- Edward D. Houde, professor in the Chesapeake Biological Laboratory at the
University of Maryland Center for Environmental Science. Houde has devoted much
of his career to advocating for the sound management of fishery resources, and
is recognized for his contributions not only in Maryland, but throughout the
region and the nation. A fellow of the American Association for the Advancement
of Science, Houde has played a major role in changing the paradigm of fishery
management from one that maximizes harvest to the point of species depletion to
one that stresses conservation. Because of his research, the governors of
Maryland, Virginia, and Pennsylvania included a commitment to multi-species
management in their historic Chesapeake 2000 Agreement.
This year's award winners for Research, Scholarship, and Creative Activity are:
- Matthew Bobrowsky, adjunct professor at the University of Maryland University
College and astrophysicist with the Challenger Center for Space Science
Education. Bobrowsky, who has taught at UMUC since 1983, is regarded by his
students as an inspiring teacher. He has also devoted his time and talent to
colleagues, largely by helping to train them in the use of Web-based teaching
methods. Recently he was part of a team that developed a basic astronomy course
for online delivery that has enrolled more than 200 students from the U.S. and
five other countries. He speaks frequently in local schools and regularly
presents at the annual National Science Teachers Association Conference.
- Leslie P. Gartner, associate professor of anatomy in the Department of Oral
and Craniofacial Biological Sciences at the University of Maryland, Baltimore
Dental School. Gartner's enthusiasm for teaching is best summed up by his own
words: "I was brimming with information that I wanted to impart to my
prospective students, hoping that I could arouse their curiosity. Thirty years
later, nothing has changed. I still look forward to each new class of students,
to each new lecture, and to each laboratory session as if this were that very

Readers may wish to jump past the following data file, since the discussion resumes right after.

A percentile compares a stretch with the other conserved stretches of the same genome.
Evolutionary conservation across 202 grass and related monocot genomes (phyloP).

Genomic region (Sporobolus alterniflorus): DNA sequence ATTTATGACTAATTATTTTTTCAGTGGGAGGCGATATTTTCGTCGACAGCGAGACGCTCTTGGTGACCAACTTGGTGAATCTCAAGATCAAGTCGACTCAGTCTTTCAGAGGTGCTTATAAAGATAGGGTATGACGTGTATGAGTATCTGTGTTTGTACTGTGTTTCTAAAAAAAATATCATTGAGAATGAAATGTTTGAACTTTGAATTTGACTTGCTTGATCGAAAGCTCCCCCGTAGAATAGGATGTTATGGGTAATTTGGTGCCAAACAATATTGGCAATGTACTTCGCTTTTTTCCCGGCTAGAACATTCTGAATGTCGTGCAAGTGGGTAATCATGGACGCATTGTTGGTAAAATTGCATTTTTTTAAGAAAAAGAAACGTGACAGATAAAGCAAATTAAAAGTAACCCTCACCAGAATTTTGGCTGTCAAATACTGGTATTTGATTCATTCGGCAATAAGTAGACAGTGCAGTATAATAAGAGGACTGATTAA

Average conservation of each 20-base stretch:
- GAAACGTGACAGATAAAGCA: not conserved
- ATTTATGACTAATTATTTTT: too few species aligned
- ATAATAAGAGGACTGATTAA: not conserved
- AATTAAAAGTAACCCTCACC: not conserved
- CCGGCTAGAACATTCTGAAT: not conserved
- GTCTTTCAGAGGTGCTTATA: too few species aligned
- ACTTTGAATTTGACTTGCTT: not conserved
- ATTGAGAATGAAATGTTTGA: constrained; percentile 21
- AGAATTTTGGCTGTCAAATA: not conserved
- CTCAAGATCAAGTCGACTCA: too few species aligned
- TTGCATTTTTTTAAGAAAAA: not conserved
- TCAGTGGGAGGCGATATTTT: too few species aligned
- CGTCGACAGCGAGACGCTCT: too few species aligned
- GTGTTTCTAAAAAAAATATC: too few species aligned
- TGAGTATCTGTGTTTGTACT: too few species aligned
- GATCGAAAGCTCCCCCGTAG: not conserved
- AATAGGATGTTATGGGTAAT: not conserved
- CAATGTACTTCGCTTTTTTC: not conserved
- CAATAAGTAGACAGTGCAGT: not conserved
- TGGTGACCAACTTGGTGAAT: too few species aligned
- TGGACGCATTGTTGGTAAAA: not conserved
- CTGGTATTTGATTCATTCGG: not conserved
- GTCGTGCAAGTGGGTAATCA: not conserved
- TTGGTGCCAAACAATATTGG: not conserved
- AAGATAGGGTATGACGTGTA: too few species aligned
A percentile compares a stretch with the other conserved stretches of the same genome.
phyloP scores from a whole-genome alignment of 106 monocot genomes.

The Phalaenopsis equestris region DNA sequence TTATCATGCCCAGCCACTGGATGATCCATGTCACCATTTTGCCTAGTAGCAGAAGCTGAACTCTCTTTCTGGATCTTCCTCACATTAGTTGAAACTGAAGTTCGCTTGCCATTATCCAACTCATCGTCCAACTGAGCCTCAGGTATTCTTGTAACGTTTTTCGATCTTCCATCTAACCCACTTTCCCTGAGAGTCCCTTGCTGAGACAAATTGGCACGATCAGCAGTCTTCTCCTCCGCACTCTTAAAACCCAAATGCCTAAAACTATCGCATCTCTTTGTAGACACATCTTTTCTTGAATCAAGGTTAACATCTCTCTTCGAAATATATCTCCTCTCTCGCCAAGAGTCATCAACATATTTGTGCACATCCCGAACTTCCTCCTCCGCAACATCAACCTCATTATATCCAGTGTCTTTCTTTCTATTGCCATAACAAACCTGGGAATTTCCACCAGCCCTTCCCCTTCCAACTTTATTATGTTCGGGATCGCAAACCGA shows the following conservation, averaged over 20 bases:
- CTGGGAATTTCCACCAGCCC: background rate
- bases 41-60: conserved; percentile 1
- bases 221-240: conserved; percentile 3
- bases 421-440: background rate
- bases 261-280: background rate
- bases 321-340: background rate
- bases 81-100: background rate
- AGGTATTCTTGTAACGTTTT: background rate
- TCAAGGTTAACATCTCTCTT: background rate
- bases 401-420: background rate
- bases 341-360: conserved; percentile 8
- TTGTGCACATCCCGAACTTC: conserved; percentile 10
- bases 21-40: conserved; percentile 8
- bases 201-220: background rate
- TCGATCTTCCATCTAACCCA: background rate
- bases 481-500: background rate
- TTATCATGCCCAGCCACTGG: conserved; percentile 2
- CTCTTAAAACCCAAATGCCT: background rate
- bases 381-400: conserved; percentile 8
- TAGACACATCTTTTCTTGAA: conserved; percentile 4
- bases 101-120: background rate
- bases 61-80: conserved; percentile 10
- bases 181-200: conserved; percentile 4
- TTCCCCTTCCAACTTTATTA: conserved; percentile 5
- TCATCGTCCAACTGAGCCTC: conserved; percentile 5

first day that I began to teach." Aside from being regarded as an inspiring
teacher, Gartner is the author of eight textbooks and a course on CD-ROM.
- Robin G. Sawyer, associate professor of health education at the University of
Maryland, College Park. Sawyer has been on the faculty since 1990, after
spending five years at the University Health Center. His courses have included
human sexuality, methods and materials in health education, and health of
children and youth. He has received numerous accolades for his teaching and is
consistently praised cited by his students. He has also written two textbooks
and screenplays that have advanced the field of health education, and
co-produced four films focusing on human sexuality. His work has had an impact
on campuses around the country.
- Suzanne Ostrand-Rosenberg, professor of biological sciences at UMBC. Holder of
the university's endowed Meyerhoff Chair in Biochemistry for 2000 through 2005,
Ostrand-Rosenberg has made major contributions to cancer research via her work
on the molecular and cellular basis of immunity to tumors. Her experiments in
the late 1980s led to a renaissance in tumor immunology, drawing many new
investigators to the field. Ostrand-Rosenberg has received consistent grant
support from the National Institutes of Health and private foundations, and
routinely includes students at all levels in her research program.
- Sally Promey, professor of art history at the University of Maryland, College
Park. Promey is a distinguished scholar whose 1999 book on John Singer Sargent,
Painting Religion in Public, is considered the definitive work on the artist to
date. The book is one of the few texts to delve into the connections between
religion and art in the United States. By virtue of her scholarship, Promey has
defined a new concentration within American history: the intersections between
religion and the visual arts.
- Mortimer N. Sellers, professor of law at the University of Baltimore. Sellers
is regarded as one of the world's leading scholars of contemporary
constitutional law, and is frequently invited by governments around the world to
assist in drafting their constitutions and developing legal institutions. He has
published numerous articles and books, and is editor of International Legal
Theory and associate editor of the American Journal of Comparative Law. Over the
last three years, Sellers has published a book, four articles, an encyclopedia
entry, eight academic essays, and eight book reviews. He has also presented his
research at nearly 30 academic conferences and seminars. His numerous honors
include Professor of the Year from the Women's Bar Association in 1999.